A few years back, a coworker and I wrote a couple of entries for the Encyclopedia of Survey Research on the topics of “sugging” and “frugging”. These are highly unethical practices where an organization attempts to sell a product or fundraise in a manner that uses market research as a cover.
I got something in the mail yesterday that is such a spectacular simultaneous example of both that it seems like a good thing to share it. So without further ado, I present to you a Guide to Identify Suggers and Fruggers.
Clue #1. They name-drop people who have nothing to do with the research.
In this case, the organization included the names of my congresswoman and senators prominently on the envelope, in a way that implies their involvement. They aren’t involved.
Clue #2. They ignore statistics in favor of exposure.
In this case, the organization states that they are conducting a survey of 1,000,000 Americans. Other than a few major government surveys, there’s no legitimate reason to conduct 1,000,000 surveys. You can do a survey that accomplishes almost anything you’d need with 1% of that amount. So why is this organization absorbing such a large cost for mailing these “surveys”? Well, it’s because it’s not a survey – it’s a sales and fundraising advertisement.
Clue #3. They ignore proper statistical sampling.
I received this mailing because “my past activities indicate that I probably share his alarm …” So this mailing only went to people who are likely to agree with the views of the organization sending the mailing.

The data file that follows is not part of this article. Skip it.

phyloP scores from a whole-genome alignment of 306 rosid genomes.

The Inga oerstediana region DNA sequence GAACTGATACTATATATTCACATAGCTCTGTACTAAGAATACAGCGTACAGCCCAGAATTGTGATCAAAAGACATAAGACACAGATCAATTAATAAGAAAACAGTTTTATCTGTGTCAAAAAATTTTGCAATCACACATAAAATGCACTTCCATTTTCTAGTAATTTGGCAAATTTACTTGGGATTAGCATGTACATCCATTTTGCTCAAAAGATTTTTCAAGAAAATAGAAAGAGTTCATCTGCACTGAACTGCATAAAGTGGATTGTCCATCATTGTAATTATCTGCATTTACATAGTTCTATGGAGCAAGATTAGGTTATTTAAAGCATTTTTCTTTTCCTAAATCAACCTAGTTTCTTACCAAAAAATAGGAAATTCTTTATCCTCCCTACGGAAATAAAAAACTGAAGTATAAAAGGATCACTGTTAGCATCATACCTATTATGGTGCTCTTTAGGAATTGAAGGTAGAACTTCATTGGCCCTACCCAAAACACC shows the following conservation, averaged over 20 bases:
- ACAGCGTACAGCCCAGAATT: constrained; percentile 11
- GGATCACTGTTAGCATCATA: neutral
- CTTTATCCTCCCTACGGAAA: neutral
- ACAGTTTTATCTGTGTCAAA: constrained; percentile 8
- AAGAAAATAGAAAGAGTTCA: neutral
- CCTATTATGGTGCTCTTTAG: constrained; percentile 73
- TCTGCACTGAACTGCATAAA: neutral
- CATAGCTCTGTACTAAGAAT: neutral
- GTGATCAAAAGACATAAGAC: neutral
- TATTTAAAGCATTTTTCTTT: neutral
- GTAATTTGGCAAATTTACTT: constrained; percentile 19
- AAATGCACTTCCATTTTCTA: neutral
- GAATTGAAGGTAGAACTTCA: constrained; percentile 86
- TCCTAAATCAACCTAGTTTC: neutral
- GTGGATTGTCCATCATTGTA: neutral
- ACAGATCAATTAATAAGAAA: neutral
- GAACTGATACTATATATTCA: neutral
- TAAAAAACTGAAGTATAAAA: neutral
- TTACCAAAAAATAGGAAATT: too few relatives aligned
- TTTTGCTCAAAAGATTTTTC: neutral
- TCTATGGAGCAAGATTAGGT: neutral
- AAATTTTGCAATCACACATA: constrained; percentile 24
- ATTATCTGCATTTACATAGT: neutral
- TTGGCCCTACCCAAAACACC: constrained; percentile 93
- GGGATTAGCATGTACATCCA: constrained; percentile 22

And on a personal note, what past activities did I do to warrant getting this mailing? I suspect that being an unaffiliated voter got me on their list. Now, I like the Constitution. I’m a big fan of the Constitution. But these people frighten me.
Clue #4. The language is not neutral.
In this case, the organization blatantly tells you their position and leaves no doubt about how they plan to use the results to support that position.
Clue #5. They tell you how to answer each survey question.
Okay, this is not typical. Usually organizations are a bit more savvy than this, but here goes. This organization asks a “survey” question and then informs you about the answer that they want. They more or less tell you the answer that they want. Seriously?
Clue #6. They ask biased questions.
As an expert in survey design with over 20 years of experience, my instincts tell me that perhaps this question is biased.
Clue #7. They ask for a donation (frugging).
Typically, a frugging attempt will phrase a donation request as a survey question, and this organization is no exception. This particular organization goes a little further, including it in two “survey” questions and soliciting donations in no fewer than six different places in the mailing.
Clue #8. They try to sell you something (sugging).
Usually an organization either solicits fundraising or sales, but not both. This intrepid organization feels that they might as well violate every market research standard they can, so they do both. (I guess technically their online course is free. But they just want you to pay for it with a donation. You know, because they’re a nonprofit and all.)
Clue #9. They don’t really want your response if you don’t agree with them.
If you return this survey, you have expressed your opinion that you agree with their position. And that’s that.
Clue #10. And the biggest clue that it’s not legitimate research is…
They don’t really care what you write. “Please don’t spend too much time on the survey questions”? Really? That’s kind of sad.
As professional researchers, these types of sales and fundraising strategies are dismaying. They make the public more cautious and less trusting of legitimate research, and while most people will see through poorly constructed efforts like the one above, there will always be a few people who will complete the fake survey, which this organization will doubtless present as if it is legitimate, scientific research, further degrading the trust that our industry works so hard to develop. It’s unfortunate.